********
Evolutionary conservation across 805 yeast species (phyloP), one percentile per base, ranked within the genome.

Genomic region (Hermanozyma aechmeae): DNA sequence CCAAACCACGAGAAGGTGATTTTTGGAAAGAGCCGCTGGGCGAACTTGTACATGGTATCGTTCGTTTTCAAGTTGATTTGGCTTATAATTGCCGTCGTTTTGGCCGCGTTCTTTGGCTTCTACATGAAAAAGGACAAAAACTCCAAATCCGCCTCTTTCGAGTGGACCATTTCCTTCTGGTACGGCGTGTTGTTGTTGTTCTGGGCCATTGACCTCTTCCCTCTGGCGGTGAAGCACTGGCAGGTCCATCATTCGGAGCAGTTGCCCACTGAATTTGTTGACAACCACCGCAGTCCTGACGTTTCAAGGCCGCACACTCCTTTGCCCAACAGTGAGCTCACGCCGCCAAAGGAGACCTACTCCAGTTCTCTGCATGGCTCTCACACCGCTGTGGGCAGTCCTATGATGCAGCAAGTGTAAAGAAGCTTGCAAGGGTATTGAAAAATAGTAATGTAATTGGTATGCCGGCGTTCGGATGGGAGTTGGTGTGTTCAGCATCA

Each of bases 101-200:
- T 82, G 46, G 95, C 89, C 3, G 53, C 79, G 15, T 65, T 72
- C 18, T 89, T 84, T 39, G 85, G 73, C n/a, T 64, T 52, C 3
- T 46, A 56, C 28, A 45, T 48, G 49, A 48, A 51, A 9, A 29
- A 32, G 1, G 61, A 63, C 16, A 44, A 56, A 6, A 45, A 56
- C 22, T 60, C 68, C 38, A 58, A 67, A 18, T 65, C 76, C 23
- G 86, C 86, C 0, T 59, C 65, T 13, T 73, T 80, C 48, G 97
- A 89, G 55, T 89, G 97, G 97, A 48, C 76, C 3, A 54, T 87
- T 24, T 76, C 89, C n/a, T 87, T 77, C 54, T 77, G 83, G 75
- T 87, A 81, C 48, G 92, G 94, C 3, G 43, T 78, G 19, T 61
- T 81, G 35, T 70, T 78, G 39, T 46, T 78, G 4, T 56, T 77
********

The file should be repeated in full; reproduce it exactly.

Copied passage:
Evolutionary conservation across 805 yeast species (phyloP), one percentile per base, ranked within the genome.

Genomic region (Hermanozyma aechmeae): DNA sequence CCAAACCACGAGAAGGTGATTTTTGGAAAGAGCCGCTGGGCGAACTTGTACATGGTATCGTTCGTTTTCAAGTTGATTTGGCTTATAATTGCCGTCGTTTTGGCCGCGTTCTTTGGCTTCTACATGAAAAAGGACAAAAACTCCAAATCCGCCTCTTTCGAGTGGACCATTTCCTTCTGGTACGGCGTGTTGTTGTTGTTCTGGGCCATTGACCTCTTCCCTCTGGCGGTGAAGCACTGGCAGGTCCATCATTCGGAGCAGTTGCCCACTGAATTTGTTGACAACCACCGCAGTCCTGACGTTTCAAGGCCGCACACTCCTTTGCCCAACAGTGAGCTCACGCCGCCAAAGGAGACCTACTCCAGTTCTCTGCATGGCTCTCACACCGCTGTGGGCAGTCCTATGATGCAGCAAGTGTAAAGAAGCTTGCAAGGGTATTGAAAAATAGTAATGTAATTGGTATGCCGGCGTTCGGATGGGAGTTGGTGTGTTCAGCATCA

Each of bases 101-200:
- T 82, G 46, G 95, C 89, C 3, G 53, C 79, G 15, T 65, T 72
- C 18, T 89, T 84, T 39, G 85, G 73, C n/a, T 64, T 52, C 3
- T 46, A 56, C 28, A 45, T 48, G 49, A 48, A 51, A 9, A 29
- A 32, G 1, G 61, A 63, C 16, A 44, A 56, A 6, A 45, A 56
- C 22, T 60, C 68, C 38, A 58, A 67, A 18, T 65, C 76, C 23
- G 86, C 86, C 0, T 59, C 65, T 13, T 73, T 80, C 48, G 97
- A 89, G 55, T 89, G 97, G 97, A 48, C 76, C 3, A 54, T 87
- T 24, T 76, C 89, C n/a, T 87, T 77, C 54, T 77, G 83, G 75
- T 87, A 81, C 48, G 92, G 94, C 3, G 43, T 78, G 19, T 61
- T 81, G 35, T 70, T 78, G 39, T 46, T 78, G 4, T 56, T 77